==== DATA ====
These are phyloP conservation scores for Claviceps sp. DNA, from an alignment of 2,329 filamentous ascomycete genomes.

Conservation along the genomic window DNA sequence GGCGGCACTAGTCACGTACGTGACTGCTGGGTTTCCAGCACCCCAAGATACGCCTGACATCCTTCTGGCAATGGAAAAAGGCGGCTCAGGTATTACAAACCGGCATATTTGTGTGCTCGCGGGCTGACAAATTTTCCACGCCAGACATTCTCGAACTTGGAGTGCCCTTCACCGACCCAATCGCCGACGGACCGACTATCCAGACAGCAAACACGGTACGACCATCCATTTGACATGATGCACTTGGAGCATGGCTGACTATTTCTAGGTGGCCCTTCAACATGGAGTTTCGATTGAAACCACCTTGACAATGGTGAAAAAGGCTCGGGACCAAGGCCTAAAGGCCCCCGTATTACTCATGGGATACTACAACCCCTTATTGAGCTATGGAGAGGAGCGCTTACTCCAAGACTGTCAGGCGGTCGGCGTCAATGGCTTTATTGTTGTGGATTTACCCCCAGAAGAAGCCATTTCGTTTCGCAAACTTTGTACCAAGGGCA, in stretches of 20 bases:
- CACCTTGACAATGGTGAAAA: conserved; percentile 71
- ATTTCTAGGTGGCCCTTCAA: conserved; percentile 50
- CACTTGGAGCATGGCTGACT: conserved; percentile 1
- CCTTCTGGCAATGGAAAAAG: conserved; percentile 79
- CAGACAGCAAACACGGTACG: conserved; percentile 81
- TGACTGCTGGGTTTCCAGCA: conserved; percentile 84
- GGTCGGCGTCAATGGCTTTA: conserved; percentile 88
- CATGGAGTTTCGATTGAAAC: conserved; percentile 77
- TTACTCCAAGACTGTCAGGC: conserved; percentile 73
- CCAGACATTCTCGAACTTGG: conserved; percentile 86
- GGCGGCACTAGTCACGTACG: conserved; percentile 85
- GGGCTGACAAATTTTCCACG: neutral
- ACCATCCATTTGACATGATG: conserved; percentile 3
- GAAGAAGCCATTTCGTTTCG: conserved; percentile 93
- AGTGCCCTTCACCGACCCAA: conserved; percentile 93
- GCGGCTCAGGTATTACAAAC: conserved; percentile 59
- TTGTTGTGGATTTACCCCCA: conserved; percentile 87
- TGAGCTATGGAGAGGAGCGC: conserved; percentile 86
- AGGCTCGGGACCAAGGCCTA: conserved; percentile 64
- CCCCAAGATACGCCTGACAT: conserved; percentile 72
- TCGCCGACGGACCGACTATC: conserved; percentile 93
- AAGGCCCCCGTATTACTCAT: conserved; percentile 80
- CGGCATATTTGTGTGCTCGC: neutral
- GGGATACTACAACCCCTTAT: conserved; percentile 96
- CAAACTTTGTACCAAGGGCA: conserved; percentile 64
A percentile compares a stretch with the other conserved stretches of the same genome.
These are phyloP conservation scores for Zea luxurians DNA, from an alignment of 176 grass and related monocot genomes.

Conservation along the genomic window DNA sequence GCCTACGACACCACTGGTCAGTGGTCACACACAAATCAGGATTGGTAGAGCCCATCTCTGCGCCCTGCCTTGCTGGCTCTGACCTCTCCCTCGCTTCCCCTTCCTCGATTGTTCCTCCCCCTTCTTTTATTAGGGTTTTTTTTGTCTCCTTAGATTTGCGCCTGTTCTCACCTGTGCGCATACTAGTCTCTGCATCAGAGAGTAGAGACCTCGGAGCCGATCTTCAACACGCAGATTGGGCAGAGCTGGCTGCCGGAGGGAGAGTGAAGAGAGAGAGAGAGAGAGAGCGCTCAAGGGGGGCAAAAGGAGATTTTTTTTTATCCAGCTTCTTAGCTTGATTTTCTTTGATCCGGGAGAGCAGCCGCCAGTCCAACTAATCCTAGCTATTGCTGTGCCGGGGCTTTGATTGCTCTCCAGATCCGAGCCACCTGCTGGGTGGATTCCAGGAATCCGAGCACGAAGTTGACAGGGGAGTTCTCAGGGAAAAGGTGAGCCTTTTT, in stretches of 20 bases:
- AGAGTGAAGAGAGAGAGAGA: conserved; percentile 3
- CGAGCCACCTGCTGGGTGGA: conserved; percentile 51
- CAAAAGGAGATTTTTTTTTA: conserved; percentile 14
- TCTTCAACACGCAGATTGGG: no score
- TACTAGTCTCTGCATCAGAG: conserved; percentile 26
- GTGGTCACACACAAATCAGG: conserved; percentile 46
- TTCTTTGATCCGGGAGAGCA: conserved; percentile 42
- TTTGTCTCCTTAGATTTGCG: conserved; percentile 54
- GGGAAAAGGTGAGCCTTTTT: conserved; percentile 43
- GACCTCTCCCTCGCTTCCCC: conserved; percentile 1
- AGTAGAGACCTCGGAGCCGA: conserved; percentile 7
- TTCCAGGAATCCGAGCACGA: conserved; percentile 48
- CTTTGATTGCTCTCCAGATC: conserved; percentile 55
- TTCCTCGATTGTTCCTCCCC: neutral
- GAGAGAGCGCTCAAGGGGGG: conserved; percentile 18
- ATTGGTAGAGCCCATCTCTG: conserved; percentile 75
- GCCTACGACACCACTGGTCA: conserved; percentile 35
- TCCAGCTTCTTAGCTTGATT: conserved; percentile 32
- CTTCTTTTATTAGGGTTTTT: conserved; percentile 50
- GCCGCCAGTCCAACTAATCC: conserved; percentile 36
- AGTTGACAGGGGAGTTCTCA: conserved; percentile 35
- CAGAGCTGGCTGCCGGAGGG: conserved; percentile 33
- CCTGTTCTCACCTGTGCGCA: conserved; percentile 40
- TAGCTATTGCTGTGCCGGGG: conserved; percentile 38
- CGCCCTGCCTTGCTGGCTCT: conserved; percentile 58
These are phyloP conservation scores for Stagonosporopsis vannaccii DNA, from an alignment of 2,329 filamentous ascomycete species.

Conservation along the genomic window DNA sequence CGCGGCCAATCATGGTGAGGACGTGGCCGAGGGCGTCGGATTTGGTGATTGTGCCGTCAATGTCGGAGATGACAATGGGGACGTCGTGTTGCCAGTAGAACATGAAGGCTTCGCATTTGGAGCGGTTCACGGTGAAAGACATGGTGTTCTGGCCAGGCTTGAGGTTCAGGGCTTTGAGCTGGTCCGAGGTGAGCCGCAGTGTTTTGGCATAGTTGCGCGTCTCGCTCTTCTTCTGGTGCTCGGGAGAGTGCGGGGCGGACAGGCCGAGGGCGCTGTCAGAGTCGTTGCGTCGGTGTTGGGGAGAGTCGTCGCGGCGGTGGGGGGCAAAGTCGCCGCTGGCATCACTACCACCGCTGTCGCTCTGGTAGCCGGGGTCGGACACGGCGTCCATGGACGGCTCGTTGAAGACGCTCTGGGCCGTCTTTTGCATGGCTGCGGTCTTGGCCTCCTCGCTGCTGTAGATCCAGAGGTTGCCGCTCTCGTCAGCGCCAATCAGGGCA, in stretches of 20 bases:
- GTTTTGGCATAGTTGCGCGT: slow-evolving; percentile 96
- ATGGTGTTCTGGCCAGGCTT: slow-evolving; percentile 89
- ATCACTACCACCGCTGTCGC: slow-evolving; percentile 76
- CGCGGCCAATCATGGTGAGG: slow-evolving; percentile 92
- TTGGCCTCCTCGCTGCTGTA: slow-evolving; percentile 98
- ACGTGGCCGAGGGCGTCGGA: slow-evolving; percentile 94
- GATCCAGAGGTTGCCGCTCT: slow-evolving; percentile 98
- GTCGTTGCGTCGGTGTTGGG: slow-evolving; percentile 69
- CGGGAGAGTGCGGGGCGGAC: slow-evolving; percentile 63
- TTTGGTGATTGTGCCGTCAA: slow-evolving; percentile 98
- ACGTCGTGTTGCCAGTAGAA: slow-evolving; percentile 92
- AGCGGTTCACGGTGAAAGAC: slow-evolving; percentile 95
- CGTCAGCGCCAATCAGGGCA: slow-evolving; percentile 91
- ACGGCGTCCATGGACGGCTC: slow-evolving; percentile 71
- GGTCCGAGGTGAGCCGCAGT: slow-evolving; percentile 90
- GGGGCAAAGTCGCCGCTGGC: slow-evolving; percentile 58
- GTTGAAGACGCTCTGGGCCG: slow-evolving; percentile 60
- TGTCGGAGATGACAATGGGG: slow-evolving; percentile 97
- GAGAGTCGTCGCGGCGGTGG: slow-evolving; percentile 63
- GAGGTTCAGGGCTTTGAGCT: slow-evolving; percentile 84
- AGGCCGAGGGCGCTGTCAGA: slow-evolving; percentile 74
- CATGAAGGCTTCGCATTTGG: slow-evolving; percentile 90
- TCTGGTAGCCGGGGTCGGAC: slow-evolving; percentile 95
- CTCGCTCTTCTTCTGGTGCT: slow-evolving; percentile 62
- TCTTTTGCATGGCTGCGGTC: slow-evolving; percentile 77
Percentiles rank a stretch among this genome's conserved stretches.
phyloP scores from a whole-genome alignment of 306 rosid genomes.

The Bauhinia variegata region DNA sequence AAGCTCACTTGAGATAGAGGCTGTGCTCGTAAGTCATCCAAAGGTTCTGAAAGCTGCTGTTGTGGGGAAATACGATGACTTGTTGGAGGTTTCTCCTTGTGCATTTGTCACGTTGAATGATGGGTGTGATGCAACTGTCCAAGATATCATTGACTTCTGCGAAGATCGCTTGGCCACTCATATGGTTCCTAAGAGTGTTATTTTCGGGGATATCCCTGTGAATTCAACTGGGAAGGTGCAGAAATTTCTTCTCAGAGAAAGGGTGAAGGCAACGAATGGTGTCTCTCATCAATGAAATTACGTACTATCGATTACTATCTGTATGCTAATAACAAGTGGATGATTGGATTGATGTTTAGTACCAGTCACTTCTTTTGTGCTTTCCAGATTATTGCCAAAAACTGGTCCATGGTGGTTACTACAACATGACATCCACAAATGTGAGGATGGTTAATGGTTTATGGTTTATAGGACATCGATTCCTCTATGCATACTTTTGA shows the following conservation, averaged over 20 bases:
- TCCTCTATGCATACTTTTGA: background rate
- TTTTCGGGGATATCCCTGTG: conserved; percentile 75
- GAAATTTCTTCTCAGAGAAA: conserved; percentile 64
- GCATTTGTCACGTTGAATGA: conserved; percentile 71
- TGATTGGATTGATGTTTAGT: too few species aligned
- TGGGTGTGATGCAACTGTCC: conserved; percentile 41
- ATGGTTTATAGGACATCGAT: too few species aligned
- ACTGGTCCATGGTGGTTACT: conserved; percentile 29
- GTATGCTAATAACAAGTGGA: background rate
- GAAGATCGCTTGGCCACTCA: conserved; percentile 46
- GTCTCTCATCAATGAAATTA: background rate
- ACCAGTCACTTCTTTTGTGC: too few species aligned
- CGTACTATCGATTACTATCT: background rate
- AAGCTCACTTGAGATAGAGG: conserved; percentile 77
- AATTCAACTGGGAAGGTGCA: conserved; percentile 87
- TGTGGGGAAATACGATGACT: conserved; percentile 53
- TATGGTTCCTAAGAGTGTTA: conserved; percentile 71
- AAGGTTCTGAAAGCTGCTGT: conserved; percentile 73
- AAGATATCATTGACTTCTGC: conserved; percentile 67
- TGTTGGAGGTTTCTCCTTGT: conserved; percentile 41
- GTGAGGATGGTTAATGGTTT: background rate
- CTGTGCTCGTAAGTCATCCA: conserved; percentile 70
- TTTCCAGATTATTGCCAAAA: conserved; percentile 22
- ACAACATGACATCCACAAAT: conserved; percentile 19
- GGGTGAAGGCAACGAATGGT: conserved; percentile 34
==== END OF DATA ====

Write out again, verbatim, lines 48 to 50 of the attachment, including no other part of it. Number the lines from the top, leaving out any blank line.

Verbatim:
- TCCAGCTTCTTAGCTTGATT: conserved; percentile 32
- CTTCTTTTATTAGGGTTTTT: conserved; percentile 50
- GCCGCCAGTCCAACTAATCC: conserved; percentile 36